Lisburn and Castlereagh City Council has backed a motion calling on the Secretary of State to take action to ensure the immediate publication and implementation of the Protect Life 2 suicide prevention strategy by the Department of Health.
The motion, passed at the local authority’s meeting earlier this evening, was proposed by UUP Councillor Nicholas Trimble and seconded by his party colleague, Councillor Tim Mitchell.
It notes that Northern Ireland currently has the highest suicide rate in the UK and expresses concern that the ongoing political impasse at Stormont has meant that Protect Life 2 – the new strategy and action plan aimed at reducing suicide rates – has still not been published due to the absence of a local minister.
It goes on to suggest that the council writes to the Secretary of State to “emphasise to her that the current situation is unacceptable and to urge her to intervene to secure the immediate publication and implementation of the strategy.”
Welcoming the council’s unanimous backing for the motion, Cllr Trimble commented: “Suicide in Northern Ireland is one of the most important issues currently facing society. Our rates of suicide are almost double that of the UK national average and we have some of the worst rates in Europe.
“The Department of Health has completed its ‘Protect Life 2’ strategy which aims to not only reduce suicide rates, but to also ensure appropriate support for postvention bereavement care services. The report is currently sitting waiting for publication, however it is incredible to discover that they are refusing to publish it due to no minister being in place.
“This is just another example of people being tangibly let down by the refusal to form an Executive at Stormont. This is an apolitical issue which affects so many of us, either directly or indirectly and the failure to address this is inexcusable.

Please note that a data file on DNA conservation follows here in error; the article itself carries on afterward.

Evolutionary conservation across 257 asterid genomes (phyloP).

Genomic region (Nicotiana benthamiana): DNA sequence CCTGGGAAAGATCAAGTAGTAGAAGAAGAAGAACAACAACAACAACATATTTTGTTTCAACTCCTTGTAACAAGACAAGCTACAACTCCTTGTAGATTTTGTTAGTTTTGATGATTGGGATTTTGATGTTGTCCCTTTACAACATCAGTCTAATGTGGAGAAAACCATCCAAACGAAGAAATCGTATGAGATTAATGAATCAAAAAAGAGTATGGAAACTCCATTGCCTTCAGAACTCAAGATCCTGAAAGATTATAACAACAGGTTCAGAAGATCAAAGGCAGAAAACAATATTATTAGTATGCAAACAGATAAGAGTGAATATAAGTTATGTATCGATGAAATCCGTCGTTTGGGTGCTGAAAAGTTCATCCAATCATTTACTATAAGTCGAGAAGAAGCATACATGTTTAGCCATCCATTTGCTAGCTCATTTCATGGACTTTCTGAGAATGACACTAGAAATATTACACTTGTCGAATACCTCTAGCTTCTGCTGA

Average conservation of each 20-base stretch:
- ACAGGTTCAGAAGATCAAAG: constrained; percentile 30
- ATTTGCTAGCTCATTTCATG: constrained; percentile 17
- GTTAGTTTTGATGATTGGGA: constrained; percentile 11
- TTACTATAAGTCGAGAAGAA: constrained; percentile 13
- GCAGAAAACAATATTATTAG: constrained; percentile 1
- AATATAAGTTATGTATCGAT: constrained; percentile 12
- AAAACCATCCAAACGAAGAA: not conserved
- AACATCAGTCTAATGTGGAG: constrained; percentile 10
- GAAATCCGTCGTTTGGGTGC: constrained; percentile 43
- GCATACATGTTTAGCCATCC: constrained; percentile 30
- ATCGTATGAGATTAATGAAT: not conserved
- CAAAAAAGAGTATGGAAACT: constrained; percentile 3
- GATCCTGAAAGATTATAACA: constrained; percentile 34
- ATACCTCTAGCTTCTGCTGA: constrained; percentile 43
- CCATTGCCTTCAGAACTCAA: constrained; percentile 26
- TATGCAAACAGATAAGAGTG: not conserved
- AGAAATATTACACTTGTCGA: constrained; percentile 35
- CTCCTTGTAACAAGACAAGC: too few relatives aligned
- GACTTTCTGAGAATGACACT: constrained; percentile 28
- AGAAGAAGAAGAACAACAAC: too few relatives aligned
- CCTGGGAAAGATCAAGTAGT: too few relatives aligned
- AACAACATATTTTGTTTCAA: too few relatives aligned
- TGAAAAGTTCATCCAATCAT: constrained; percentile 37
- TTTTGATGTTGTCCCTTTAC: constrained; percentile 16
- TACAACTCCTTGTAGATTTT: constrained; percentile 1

“I was encouraged that positive contributions were made by every political party to the debate in the council chamber. I was deeply touched by those members who shared personal stories of their own experiences and particularly want to thank DUP Councillor Alan Givan for his heartfelt contribution to the debate. I am delighted that this has now been reinforced as a priority for the council.”
Speaking in support of the motion, Cllr Mitchell said: “This is an issue very close to my heart. Around 80% of deaths from suicide in Northern Ireland are men, which highlights to me that we still have a culture problem when it comes to addressing and discussing mental health. People should be encouraged that it is wisdom, not weakness to be able to say ‘I’m not OK’.
“I am delighted to see local initiatives such as STARS being formed to help tackle this perception problem and to encourage young men to speak out, however across Northern Ireland there are now almost six deaths to suicide each week. We need action from the top of the Department of Health to tackle this on a national level.”
The UUP’s spokesperson for mental health, Robbie Butler MLA, welcomed the council’s stance, saying: “I am delighted to see such a proactive motion from Lisburn and Castlereagh Council. In the absence of any kind of direction from Stormont, I believe councils should be stepping up to assist wherever they can.
“I work very closely with a lot of mental health and suicide prevention charities and what they manage to accomplish on the little resources they have is phenomenal.
“Mental Health and suicide prevention has been a key priority for the Ulster Unionist Party for a number of years now, indeed during the previous mandate we repeatedly lobbied the Health Minister for the appointment of an independent Mental Health Champion. I have my party colleagues in other councils across Northern Ireland to propose similar motions as mental ill-health does not discriminate on who or where you are.
“The absence of a functioning Executive will no doubt exacerbate the crisis which we are already trying to cope with. I have repeatedly called on all the major political parties to treat suicide prevention and mental health as their key priority.”
• People in Northern Ireland experiencing distress or despair can call Lifeline on 0808 808 8000.